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Road Cycling “It is by riding a bicycle that you learn the contours of a country best, since you have to sweat up the hills and coast down them. Thus you remember them as they actually are, while in a motor car only a high hill impresses you, and you have no such accurate remembrance of country you have driven through as you gain by riding a bicycle.” -- Ernest Hemingway

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Old 05-19-13, 04:24 AM   #1
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Max heart rate and exercise performance

I always ASSumed that the greater one's MHR the more work capacity. This article states:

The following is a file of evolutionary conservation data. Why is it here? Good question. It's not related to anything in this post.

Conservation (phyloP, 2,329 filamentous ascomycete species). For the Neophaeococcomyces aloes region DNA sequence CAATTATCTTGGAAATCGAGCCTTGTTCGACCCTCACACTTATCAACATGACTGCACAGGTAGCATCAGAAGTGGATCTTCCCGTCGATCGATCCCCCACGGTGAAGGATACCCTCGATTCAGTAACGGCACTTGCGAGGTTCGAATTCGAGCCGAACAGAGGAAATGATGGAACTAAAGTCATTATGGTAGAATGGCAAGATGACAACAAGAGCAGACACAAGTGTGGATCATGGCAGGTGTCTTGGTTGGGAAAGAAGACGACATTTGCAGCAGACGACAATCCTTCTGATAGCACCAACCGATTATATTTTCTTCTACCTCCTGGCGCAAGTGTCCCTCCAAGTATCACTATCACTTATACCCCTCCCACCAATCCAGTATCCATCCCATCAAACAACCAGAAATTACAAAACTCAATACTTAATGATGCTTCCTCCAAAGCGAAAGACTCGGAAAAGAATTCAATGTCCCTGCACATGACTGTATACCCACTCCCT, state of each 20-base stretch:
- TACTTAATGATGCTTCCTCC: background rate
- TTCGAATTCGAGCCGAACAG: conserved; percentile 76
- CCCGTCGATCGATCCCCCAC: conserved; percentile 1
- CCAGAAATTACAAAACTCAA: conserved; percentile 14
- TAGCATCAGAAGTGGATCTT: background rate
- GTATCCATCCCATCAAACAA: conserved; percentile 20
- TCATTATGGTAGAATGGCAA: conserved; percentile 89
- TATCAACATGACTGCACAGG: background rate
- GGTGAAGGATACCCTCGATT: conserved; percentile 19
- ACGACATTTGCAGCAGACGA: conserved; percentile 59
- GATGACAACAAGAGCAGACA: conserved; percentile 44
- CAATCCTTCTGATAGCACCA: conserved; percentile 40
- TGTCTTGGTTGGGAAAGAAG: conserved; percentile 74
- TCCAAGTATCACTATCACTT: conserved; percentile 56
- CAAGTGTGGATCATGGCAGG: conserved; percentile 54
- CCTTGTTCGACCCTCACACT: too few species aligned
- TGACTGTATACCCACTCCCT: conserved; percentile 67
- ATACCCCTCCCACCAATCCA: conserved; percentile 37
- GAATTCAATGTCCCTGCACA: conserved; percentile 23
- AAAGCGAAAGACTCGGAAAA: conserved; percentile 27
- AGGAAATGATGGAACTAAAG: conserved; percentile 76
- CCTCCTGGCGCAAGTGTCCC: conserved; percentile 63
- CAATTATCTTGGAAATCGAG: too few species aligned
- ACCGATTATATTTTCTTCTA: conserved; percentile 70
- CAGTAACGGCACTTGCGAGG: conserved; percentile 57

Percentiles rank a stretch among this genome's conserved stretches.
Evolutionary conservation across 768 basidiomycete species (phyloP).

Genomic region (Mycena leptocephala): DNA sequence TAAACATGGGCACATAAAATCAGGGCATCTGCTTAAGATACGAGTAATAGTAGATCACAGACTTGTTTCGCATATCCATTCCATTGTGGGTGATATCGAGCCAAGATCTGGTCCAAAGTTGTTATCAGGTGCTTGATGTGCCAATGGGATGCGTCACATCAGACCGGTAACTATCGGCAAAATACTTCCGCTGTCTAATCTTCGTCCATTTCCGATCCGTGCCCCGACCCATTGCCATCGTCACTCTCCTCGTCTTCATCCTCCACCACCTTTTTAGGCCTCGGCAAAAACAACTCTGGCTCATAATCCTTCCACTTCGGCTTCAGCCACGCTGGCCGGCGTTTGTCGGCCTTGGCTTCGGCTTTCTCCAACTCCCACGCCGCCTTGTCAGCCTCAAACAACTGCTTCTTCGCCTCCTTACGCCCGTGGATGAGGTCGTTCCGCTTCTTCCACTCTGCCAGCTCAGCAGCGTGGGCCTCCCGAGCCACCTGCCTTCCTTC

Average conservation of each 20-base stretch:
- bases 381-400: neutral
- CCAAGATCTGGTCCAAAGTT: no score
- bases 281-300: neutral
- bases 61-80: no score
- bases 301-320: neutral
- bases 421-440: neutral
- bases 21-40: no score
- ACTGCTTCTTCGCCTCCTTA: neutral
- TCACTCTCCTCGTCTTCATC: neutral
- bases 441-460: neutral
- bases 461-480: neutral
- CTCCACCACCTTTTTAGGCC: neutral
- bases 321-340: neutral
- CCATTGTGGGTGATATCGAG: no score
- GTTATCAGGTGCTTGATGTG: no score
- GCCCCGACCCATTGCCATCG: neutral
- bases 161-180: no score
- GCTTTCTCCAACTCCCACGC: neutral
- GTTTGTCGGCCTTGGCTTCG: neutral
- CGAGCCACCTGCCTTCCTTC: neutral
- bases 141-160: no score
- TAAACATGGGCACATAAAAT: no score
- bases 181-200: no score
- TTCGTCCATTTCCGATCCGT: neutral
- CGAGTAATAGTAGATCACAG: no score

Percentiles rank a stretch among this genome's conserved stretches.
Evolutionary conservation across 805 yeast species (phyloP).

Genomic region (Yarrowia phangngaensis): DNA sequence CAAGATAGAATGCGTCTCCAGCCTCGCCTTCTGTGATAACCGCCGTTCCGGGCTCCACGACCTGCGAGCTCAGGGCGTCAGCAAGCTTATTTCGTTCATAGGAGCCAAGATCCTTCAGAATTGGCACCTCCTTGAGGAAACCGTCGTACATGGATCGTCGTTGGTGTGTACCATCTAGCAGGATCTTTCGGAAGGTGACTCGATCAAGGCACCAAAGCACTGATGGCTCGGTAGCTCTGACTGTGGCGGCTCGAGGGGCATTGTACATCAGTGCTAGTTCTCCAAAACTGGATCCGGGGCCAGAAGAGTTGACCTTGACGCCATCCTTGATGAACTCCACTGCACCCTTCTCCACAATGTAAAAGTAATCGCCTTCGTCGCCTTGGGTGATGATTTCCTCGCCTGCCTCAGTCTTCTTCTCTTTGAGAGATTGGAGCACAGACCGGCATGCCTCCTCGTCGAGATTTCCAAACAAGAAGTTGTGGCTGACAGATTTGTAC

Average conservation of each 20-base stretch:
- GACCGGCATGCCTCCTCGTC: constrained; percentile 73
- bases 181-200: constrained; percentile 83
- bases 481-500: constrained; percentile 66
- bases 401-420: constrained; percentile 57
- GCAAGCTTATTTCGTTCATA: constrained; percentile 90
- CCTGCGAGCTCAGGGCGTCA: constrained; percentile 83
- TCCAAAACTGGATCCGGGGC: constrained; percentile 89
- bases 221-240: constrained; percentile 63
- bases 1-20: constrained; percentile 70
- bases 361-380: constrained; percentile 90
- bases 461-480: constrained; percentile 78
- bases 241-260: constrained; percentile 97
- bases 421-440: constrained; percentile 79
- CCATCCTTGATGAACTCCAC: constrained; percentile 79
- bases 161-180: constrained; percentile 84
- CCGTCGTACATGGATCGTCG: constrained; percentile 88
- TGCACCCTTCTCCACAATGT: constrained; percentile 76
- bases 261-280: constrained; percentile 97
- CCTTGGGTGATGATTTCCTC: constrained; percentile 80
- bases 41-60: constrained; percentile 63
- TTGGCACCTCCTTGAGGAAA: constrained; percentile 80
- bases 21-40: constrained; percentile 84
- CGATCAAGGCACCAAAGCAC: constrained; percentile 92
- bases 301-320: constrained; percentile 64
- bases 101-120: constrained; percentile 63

'"There is no association between maximum heart rate and exercise performance,” said Hirofumi Tanaka, the director of the Cardiovascular Aging Research Laboratory and an exercise physiologist at the University of Texas in Austin.'

http://www.nytimes.com/2008/04/10/he...on/10BEST.html

Does this jive with your experiences?

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Old 05-19-13, 04:30 AM   #2
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Yes.

I have a max around 200.
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Old 05-19-13, 05:12 AM   #3
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There is a correlation but it is quite weak.

Ride more, worry less.
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Old 05-19-13, 05:12 AM   #4
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Yes.

I have a max around 200.
That's pretty high. How does that support the alternative hypothesis?
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Old 05-19-13, 05:14 AM   #5